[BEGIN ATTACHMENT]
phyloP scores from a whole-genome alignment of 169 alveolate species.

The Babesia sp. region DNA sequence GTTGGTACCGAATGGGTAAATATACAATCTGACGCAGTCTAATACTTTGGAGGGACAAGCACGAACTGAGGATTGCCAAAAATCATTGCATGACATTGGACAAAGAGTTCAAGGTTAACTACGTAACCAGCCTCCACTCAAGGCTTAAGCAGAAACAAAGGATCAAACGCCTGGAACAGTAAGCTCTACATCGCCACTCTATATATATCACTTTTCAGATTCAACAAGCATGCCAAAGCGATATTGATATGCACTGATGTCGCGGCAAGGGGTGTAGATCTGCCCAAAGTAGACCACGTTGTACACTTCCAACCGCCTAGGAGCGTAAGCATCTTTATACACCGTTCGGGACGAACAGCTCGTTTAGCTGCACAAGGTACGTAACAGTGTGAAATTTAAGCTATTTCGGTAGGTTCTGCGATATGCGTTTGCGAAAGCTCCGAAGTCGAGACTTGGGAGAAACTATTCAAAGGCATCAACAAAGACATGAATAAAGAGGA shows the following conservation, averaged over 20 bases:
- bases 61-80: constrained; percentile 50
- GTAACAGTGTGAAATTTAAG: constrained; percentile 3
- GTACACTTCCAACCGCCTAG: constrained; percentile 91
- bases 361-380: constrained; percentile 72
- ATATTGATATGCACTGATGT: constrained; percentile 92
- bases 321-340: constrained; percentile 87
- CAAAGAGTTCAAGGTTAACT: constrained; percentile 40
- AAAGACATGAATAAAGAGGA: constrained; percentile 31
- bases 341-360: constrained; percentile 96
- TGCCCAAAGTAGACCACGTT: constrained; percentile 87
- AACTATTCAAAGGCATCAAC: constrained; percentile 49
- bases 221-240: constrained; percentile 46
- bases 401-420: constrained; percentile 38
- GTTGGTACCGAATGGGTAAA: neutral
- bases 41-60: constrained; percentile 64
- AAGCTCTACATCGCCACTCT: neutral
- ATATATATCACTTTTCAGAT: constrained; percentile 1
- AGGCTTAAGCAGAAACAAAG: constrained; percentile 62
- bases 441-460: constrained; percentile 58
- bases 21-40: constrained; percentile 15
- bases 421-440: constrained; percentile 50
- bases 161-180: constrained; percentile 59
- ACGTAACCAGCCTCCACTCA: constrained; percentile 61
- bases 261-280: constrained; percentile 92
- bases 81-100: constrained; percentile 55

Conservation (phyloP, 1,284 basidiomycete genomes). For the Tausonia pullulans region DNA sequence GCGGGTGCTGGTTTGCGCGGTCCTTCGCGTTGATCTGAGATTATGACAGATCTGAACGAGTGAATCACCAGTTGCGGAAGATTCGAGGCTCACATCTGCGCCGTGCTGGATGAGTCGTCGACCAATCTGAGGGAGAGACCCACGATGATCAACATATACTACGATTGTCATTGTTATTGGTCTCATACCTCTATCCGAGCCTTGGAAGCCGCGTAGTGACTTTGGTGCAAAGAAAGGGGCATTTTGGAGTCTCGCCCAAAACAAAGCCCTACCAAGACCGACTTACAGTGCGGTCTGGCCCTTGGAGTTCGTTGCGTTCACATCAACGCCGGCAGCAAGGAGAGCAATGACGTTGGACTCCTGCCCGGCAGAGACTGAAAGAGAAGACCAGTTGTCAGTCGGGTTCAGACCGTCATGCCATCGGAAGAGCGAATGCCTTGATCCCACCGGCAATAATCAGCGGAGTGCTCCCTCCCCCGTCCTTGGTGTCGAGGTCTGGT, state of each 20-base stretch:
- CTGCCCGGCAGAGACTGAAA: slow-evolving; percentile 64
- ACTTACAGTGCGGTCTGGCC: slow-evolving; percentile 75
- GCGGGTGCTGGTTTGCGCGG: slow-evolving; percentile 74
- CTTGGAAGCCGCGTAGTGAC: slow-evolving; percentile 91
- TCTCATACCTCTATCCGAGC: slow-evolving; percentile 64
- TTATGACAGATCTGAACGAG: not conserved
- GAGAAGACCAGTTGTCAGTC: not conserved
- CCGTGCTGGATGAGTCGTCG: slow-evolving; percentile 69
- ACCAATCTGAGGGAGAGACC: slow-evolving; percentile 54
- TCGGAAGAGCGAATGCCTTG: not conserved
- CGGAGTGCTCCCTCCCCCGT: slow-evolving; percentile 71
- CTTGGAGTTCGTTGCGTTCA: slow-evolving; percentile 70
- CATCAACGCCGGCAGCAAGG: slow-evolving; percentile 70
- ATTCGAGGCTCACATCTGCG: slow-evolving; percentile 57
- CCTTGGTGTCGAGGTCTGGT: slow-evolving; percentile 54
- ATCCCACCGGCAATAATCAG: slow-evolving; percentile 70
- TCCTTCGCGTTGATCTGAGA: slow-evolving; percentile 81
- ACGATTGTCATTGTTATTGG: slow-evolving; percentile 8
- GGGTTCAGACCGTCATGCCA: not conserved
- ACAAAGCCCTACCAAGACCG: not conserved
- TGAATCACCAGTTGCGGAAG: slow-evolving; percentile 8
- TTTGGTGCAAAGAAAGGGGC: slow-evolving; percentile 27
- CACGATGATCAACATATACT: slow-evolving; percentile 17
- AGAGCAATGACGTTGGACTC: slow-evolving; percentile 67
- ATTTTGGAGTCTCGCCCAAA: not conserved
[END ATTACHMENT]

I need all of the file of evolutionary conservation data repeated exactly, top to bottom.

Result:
phyloP scores from a whole-genome alignment of 169 alveolate species.

The Babesia sp. region DNA sequence GTTGGTACCGAATGGGTAAATATACAATCTGACGCAGTCTAATACTTTGGAGGGACAAGCACGAACTGAGGATTGCCAAAAATCATTGCATGACATTGGACAAAGAGTTCAAGGTTAACTACGTAACCAGCCTCCACTCAAGGCTTAAGCAGAAACAAAGGATCAAACGCCTGGAACAGTAAGCTCTACATCGCCACTCTATATATATCACTTTTCAGATTCAACAAGCATGCCAAAGCGATATTGATATGCACTGATGTCGCGGCAAGGGGTGTAGATCTGCCCAAAGTAGACCACGTTGTACACTTCCAACCGCCTAGGAGCGTAAGCATCTTTATACACCGTTCGGGACGAACAGCTCGTTTAGCTGCACAAGGTACGTAACAGTGTGAAATTTAAGCTATTTCGGTAGGTTCTGCGATATGCGTTTGCGAAAGCTCCGAAGTCGAGACTTGGGAGAAACTATTCAAAGGCATCAACAAAGACATGAATAAAGAGGA shows the following conservation, averaged over 20 bases:
- bases 61-80: constrained; percentile 50
- GTAACAGTGTGAAATTTAAG: constrained; percentile 3
- GTACACTTCCAACCGCCTAG: constrained; percentile 91
- bases 361-380: constrained; percentile 72
- ATATTGATATGCACTGATGT: constrained; percentile 92
- bases 321-340: constrained; percentile 87
- CAAAGAGTTCAAGGTTAACT: constrained; percentile 40
- AAAGACATGAATAAAGAGGA: constrained; percentile 31
- bases 341-360: constrained; percentile 96
- TGCCCAAAGTAGACCACGTT: constrained; percentile 87
- AACTATTCAAAGGCATCAAC: constrained; percentile 49
- bases 221-240: constrained; percentile 46
- bases 401-420: constrained; percentile 38
- GTTGGTACCGAATGGGTAAA: neutral
- bases 41-60: constrained; percentile 64
- AAGCTCTACATCGCCACTCT: neutral
- ATATATATCACTTTTCAGAT: constrained; percentile 1
- AGGCTTAAGCAGAAACAAAG: constrained; percentile 62
- bases 441-460: constrained; percentile 58
- bases 21-40: constrained; percentile 15
- bases 421-440: constrained; percentile 50
- bases 161-180: constrained; percentile 59
- ACGTAACCAGCCTCCACTCA: constrained; percentile 61
- bases 261-280: constrained; percentile 92
- bases 81-100: constrained; percentile 55

Conservation (phyloP, 1,284 basidiomycete genomes). For the Tausonia pullulans region DNA sequence GCGGGTGCTGGTTTGCGCGGTCCTTCGCGTTGATCTGAGATTATGACAGATCTGAACGAGTGAATCACCAGTTGCGGAAGATTCGAGGCTCACATCTGCGCCGTGCTGGATGAGTCGTCGACCAATCTGAGGGAGAGACCCACGATGATCAACATATACTACGATTGTCATTGTTATTGGTCTCATACCTCTATCCGAGCCTTGGAAGCCGCGTAGTGACTTTGGTGCAAAGAAAGGGGCATTTTGGAGTCTCGCCCAAAACAAAGCCCTACCAAGACCGACTTACAGTGCGGTCTGGCCCTTGGAGTTCGTTGCGTTCACATCAACGCCGGCAGCAAGGAGAGCAATGACGTTGGACTCCTGCCCGGCAGAGACTGAAAGAGAAGACCAGTTGTCAGTCGGGTTCAGACCGTCATGCCATCGGAAGAGCGAATGCCTTGATCCCACCGGCAATAATCAGCGGAGTGCTCCCTCCCCCGTCCTTGGTGTCGAGGTCTGGT, state of each 20-base stretch:
- CTGCCCGGCAGAGACTGAAA: slow-evolving; percentile 64
- ACTTACAGTGCGGTCTGGCC: slow-evolving; percentile 75
- GCGGGTGCTGGTTTGCGCGG: slow-evolving; percentile 74
- CTTGGAAGCCGCGTAGTGAC: slow-evolving; percentile 91
- TCTCATACCTCTATCCGAGC: slow-evolving; percentile 64
- TTATGACAGATCTGAACGAG: not conserved
- GAGAAGACCAGTTGTCAGTC: not conserved
- CCGTGCTGGATGAGTCGTCG: slow-evolving; percentile 69
- ACCAATCTGAGGGAGAGACC: slow-evolving; percentile 54
- TCGGAAGAGCGAATGCCTTG: not conserved
- CGGAGTGCTCCCTCCCCCGT: slow-evolving; percentile 71
- CTTGGAGTTCGTTGCGTTCA: slow-evolving; percentile 70
- CATCAACGCCGGCAGCAAGG: slow-evolving; percentile 70
- ATTCGAGGCTCACATCTGCG: slow-evolving; percentile 57
- CCTTGGTGTCGAGGTCTGGT: slow-evolving; percentile 54
- ATCCCACCGGCAATAATCAG: slow-evolving; percentile 70
- TCCTTCGCGTTGATCTGAGA: slow-evolving; percentile 81
- ACGATTGTCATTGTTATTGG: slow-evolving; percentile 8
- GGGTTCAGACCGTCATGCCA: not conserved
- ACAAAGCCCTACCAAGACCG: not conserved
- TGAATCACCAGTTGCGGAAG: slow-evolving; percentile 8
- TTTGGTGCAAAGAAAGGGGC: slow-evolving; percentile 27
- CACGATGATCAACATATACT: slow-evolving; percentile 17
- AGAGCAATGACGTTGGACTC: slow-evolving; percentile 67
- ATTTTGGAGTCTCGCCCAAA: not conserved